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Thromb Haemost. 2011 Apr;105(4):706-11. doi: 10.1160/TH10-09-0577. Epub 2011 Jan 12.

Association between the Pulmonary Embolism Severity Index (PESI) and short-term clinical deterioration.

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1
Department of Medicine, Internal Medicine Residency Program, Boston University Medical Center, Boston, Massachusetts, USA.

Erratum in

  • Thromb Haemost. 2012 Mar;107(3):599.

Abstract

The Pulmonary Embolism Severity Index (PESI) has been shown to predict 30 and 90 day mortality after PE. However, whether the PESI predicts patients who will be free of clinically adverse outcomes during a typical hospitalisation is not known. Retrospective analysis of Emergency Department patients with PE from May 2006 to April 2008. We compiled demographics, data to calculate the PESI and a composite outcome. Patients were considered to have a negative PESI if they were in category I or II (≤85 points). Patients were considered to have the composite outcome if, within five days of diagnosis, they: A) had recurrent PE; B) developed a new cardiac dysrhythmia; C) required advanced cardiac life support; D) required respiratory support; E) required vasopressors; F) received thrombolysis; G) had major bleeding; H) returned to the ED; I) died. We enrolled 245 patients with PE. Of these, 115 (47%) were male, 204 (83%) were white. The mean age was 57 ± 17 years. The PESI identified 109 (44%) as low risk and 136 (56%) as high risk. Sixty-one (26%) patients had the outcome, of whom nine (14%) were characterised as low risk by the PESI. Test characteristics were: sensitivity 86% (95% confidence interval [CI]: 75%-93%), specificity 55% (95% CI: 47%-62%), NPV 63% (95% CI: 55%-70%), PPV 40% (95% CI: 31%-49%), LR(+) 1.9 (95% CI: 1.57-2.30) and LR(-) 0.26 (95% CI: 0.14-0.48). Of the patients who had an adverse clinical event or required a hospital-based intervention within the first five days after PE diagnosis, 14% were categorised by the PESI as safe for discharge [corrected] .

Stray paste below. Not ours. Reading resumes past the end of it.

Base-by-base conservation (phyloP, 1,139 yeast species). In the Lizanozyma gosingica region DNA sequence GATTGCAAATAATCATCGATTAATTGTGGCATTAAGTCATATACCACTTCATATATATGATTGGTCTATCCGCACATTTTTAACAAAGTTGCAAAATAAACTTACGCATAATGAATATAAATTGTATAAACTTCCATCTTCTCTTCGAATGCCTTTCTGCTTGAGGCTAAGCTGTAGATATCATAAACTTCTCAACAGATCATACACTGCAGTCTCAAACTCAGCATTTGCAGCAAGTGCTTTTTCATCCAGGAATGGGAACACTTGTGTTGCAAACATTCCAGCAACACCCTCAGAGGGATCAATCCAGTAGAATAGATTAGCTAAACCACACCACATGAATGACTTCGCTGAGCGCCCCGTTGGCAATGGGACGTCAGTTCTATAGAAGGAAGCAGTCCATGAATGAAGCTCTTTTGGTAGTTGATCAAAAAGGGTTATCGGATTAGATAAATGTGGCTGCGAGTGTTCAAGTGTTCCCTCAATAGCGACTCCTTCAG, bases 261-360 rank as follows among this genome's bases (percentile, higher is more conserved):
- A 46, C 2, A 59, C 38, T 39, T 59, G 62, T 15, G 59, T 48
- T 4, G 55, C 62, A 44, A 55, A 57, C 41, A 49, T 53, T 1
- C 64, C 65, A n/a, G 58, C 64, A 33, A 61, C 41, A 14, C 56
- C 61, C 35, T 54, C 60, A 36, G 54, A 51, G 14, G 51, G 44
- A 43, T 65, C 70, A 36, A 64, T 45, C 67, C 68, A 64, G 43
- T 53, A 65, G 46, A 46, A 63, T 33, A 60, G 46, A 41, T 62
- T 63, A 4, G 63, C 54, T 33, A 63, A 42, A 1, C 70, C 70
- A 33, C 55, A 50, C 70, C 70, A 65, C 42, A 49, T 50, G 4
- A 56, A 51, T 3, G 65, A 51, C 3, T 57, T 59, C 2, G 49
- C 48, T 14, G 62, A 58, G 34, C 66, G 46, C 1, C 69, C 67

PMID:
21225095
DOI:
10.1160/TH10-09-0577
[Indexed for MEDLINE]
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